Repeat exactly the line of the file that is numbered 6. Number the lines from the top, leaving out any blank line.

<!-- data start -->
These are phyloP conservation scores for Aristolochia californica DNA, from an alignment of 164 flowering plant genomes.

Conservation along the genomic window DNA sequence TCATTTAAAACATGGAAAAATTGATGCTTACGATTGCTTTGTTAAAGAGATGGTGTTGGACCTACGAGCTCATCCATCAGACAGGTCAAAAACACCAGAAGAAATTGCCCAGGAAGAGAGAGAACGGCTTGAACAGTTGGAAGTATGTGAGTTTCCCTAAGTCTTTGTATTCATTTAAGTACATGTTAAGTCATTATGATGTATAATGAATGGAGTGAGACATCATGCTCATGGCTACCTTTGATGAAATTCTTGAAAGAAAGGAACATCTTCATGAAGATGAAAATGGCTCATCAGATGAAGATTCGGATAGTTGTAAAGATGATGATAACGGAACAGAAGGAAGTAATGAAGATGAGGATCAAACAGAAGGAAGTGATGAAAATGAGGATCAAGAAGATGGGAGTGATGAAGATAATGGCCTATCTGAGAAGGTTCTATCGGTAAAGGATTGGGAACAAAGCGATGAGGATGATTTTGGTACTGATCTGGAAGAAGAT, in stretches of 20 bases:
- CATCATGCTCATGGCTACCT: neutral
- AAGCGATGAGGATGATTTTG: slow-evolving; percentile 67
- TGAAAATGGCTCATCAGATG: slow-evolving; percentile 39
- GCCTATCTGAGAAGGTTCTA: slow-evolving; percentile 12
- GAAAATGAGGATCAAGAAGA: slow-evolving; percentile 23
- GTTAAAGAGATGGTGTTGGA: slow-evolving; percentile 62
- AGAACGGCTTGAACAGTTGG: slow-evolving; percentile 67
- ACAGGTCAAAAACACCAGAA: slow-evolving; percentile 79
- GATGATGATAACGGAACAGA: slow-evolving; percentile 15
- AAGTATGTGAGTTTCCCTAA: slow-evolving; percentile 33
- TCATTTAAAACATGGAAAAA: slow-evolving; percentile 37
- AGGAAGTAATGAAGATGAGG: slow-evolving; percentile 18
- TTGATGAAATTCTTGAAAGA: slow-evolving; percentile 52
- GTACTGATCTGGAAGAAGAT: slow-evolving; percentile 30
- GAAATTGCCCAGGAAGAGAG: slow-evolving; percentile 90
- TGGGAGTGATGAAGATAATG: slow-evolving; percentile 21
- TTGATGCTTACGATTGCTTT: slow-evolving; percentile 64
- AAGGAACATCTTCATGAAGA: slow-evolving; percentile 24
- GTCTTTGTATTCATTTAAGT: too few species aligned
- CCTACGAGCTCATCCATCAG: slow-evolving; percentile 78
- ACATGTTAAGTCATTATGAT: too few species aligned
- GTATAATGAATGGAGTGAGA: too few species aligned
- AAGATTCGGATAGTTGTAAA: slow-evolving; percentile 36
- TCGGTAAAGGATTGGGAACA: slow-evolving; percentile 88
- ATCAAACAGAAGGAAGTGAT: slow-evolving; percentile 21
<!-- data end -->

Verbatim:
- GCCTATCTGAGAAGGTTCTA: slow-evolving; percentile 12